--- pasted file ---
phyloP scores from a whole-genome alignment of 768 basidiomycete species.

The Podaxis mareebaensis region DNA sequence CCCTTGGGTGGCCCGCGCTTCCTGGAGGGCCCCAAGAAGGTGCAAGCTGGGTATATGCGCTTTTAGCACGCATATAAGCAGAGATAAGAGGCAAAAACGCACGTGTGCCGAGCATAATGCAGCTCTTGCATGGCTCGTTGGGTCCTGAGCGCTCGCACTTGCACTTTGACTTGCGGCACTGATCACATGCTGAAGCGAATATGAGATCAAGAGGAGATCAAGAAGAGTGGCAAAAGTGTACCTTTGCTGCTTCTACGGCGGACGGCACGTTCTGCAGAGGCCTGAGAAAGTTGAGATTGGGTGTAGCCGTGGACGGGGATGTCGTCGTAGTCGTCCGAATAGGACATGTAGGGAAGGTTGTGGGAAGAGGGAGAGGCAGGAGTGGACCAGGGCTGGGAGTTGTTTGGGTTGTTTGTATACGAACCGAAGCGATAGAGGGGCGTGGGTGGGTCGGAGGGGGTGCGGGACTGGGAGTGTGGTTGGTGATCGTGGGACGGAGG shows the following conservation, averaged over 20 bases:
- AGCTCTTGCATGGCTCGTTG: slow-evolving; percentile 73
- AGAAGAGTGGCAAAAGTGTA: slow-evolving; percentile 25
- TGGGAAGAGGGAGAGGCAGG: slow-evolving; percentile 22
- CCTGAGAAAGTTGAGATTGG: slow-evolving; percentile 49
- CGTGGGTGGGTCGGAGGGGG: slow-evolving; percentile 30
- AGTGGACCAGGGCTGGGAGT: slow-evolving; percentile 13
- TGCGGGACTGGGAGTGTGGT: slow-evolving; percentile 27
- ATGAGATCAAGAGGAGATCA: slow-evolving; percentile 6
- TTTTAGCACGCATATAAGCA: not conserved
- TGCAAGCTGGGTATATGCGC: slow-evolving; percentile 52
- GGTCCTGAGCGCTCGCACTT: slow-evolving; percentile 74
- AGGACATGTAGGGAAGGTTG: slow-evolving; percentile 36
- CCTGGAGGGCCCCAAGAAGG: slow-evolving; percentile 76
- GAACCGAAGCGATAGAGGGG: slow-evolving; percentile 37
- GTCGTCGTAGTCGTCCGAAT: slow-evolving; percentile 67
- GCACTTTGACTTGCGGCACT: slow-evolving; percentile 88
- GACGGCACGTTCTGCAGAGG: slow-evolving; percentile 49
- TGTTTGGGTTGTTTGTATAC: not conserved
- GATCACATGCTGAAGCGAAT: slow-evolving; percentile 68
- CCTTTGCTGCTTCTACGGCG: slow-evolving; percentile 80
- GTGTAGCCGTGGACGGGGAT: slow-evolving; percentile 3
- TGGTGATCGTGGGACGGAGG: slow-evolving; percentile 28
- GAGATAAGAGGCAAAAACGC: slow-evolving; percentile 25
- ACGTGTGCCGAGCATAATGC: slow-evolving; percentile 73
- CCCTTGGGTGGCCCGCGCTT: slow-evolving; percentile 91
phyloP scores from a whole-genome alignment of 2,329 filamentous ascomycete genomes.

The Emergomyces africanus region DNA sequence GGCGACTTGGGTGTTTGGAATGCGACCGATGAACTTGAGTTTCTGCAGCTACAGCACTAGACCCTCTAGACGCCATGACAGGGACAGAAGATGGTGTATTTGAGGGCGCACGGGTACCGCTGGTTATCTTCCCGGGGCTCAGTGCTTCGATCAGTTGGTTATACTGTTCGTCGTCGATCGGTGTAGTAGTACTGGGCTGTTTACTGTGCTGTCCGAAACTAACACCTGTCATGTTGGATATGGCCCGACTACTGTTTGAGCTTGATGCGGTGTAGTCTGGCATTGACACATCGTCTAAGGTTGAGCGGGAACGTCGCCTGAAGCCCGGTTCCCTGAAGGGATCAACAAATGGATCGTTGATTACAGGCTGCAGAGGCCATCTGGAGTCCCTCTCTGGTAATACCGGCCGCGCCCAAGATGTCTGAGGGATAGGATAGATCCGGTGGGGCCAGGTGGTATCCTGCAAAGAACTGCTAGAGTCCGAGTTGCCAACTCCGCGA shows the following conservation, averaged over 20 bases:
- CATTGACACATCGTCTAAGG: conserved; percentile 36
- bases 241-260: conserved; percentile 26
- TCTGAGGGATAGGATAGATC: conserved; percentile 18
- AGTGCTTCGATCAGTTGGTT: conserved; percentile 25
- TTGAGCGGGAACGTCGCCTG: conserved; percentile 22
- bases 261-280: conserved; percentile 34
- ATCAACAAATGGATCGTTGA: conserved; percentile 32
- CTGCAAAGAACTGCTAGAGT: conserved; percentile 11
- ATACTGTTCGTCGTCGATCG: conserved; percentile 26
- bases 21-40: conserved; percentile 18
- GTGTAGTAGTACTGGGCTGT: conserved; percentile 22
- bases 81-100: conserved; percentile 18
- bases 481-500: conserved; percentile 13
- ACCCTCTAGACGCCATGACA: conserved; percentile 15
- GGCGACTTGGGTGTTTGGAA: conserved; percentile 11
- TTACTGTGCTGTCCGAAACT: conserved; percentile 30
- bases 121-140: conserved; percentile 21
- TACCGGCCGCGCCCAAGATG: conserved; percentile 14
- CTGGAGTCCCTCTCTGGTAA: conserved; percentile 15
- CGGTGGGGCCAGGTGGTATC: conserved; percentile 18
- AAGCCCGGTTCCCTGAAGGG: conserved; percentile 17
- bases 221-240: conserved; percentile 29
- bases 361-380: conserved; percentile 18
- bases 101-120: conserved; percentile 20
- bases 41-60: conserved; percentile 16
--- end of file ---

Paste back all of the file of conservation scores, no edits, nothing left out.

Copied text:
phyloP scores from a whole-genome alignment of 768 basidiomycete species.

The Podaxis mareebaensis region DNA sequence CCCTTGGGTGGCCCGCGCTTCCTGGAGGGCCCCAAGAAGGTGCAAGCTGGGTATATGCGCTTTTAGCACGCATATAAGCAGAGATAAGAGGCAAAAACGCACGTGTGCCGAGCATAATGCAGCTCTTGCATGGCTCGTTGGGTCCTGAGCGCTCGCACTTGCACTTTGACTTGCGGCACTGATCACATGCTGAAGCGAATATGAGATCAAGAGGAGATCAAGAAGAGTGGCAAAAGTGTACCTTTGCTGCTTCTACGGCGGACGGCACGTTCTGCAGAGGCCTGAGAAAGTTGAGATTGGGTGTAGCCGTGGACGGGGATGTCGTCGTAGTCGTCCGAATAGGACATGTAGGGAAGGTTGTGGGAAGAGGGAGAGGCAGGAGTGGACCAGGGCTGGGAGTTGTTTGGGTTGTTTGTATACGAACCGAAGCGATAGAGGGGCGTGGGTGGGTCGGAGGGGGTGCGGGACTGGGAGTGTGGTTGGTGATCGTGGGACGGAGG shows the following conservation, averaged over 20 bases:
- AGCTCTTGCATGGCTCGTTG: slow-evolving; percentile 73
- AGAAGAGTGGCAAAAGTGTA: slow-evolving; percentile 25
- TGGGAAGAGGGAGAGGCAGG: slow-evolving; percentile 22
- CCTGAGAAAGTTGAGATTGG: slow-evolving; percentile 49
- CGTGGGTGGGTCGGAGGGGG: slow-evolving; percentile 30
- AGTGGACCAGGGCTGGGAGT: slow-evolving; percentile 13
- TGCGGGACTGGGAGTGTGGT: slow-evolving; percentile 27
- ATGAGATCAAGAGGAGATCA: slow-evolving; percentile 6
- TTTTAGCACGCATATAAGCA: not conserved
- TGCAAGCTGGGTATATGCGC: slow-evolving; percentile 52
- GGTCCTGAGCGCTCGCACTT: slow-evolving; percentile 74
- AGGACATGTAGGGAAGGTTG: slow-evolving; percentile 36
- CCTGGAGGGCCCCAAGAAGG: slow-evolving; percentile 76
- GAACCGAAGCGATAGAGGGG: slow-evolving; percentile 37
- GTCGTCGTAGTCGTCCGAAT: slow-evolving; percentile 67
- GCACTTTGACTTGCGGCACT: slow-evolving; percentile 88
- GACGGCACGTTCTGCAGAGG: slow-evolving; percentile 49
- TGTTTGGGTTGTTTGTATAC: not conserved
- GATCACATGCTGAAGCGAAT: slow-evolving; percentile 68
- CCTTTGCTGCTTCTACGGCG: slow-evolving; percentile 80
- GTGTAGCCGTGGACGGGGAT: slow-evolving; percentile 3
- TGGTGATCGTGGGACGGAGG: slow-evolving; percentile 28
- GAGATAAGAGGCAAAAACGC: slow-evolving; percentile 25
- ACGTGTGCCGAGCATAATGC: slow-evolving; percentile 73
- CCCTTGGGTGGCCCGCGCTT: slow-evolving; percentile 91
phyloP scores from a whole-genome alignment of 2,329 filamentous ascomycete genomes.

The Emergomyces africanus region DNA sequence GGCGACTTGGGTGTTTGGAATGCGACCGATGAACTTGAGTTTCTGCAGCTACAGCACTAGACCCTCTAGACGCCATGACAGGGACAGAAGATGGTGTATTTGAGGGCGCACGGGTACCGCTGGTTATCTTCCCGGGGCTCAGTGCTTCGATCAGTTGGTTATACTGTTCGTCGTCGATCGGTGTAGTAGTACTGGGCTGTTTACTGTGCTGTCCGAAACTAACACCTGTCATGTTGGATATGGCCCGACTACTGTTTGAGCTTGATGCGGTGTAGTCTGGCATTGACACATCGTCTAAGGTTGAGCGGGAACGTCGCCTGAAGCCCGGTTCCCTGAAGGGATCAACAAATGGATCGTTGATTACAGGCTGCAGAGGCCATCTGGAGTCCCTCTCTGGTAATACCGGCCGCGCCCAAGATGTCTGAGGGATAGGATAGATCCGGTGGGGCCAGGTGGTATCCTGCAAAGAACTGCTAGAGTCCGAGTTGCCAACTCCGCGA shows the following conservation, averaged over 20 bases:
- CATTGACACATCGTCTAAGG: conserved; percentile 36
- bases 241-260: conserved; percentile 26
- TCTGAGGGATAGGATAGATC: conserved; percentile 18
- AGTGCTTCGATCAGTTGGTT: conserved; percentile 25
- TTGAGCGGGAACGTCGCCTG: conserved; percentile 22
- bases 261-280: conserved; percentile 34
- ATCAACAAATGGATCGTTGA: conserved; percentile 32
- CTGCAAAGAACTGCTAGAGT: conserved; percentile 11
- ATACTGTTCGTCGTCGATCG: conserved; percentile 26
- bases 21-40: conserved; percentile 18
- GTGTAGTAGTACTGGGCTGT: conserved; percentile 22
- bases 81-100: conserved; percentile 18
- bases 481-500: conserved; percentile 13
- ACCCTCTAGACGCCATGACA: conserved; percentile 15
- GGCGACTTGGGTGTTTGGAA: conserved; percentile 11
- TTACTGTGCTGTCCGAAACT: conserved; percentile 30
- bases 121-140: conserved; percentile 21
- TACCGGCCGCGCCCAAGATG: conserved; percentile 14
- CTGGAGTCCCTCTCTGGTAA: conserved; percentile 15
- CGGTGGGGCCAGGTGGTATC: conserved; percentile 18
- AAGCCCGGTTCCCTGAAGGG: conserved; percentile 17
- bases 221-240: conserved; percentile 29
- bases 361-380: conserved; percentile 18
- bases 101-120: conserved; percentile 20
- bases 41-60: conserved; percentile 16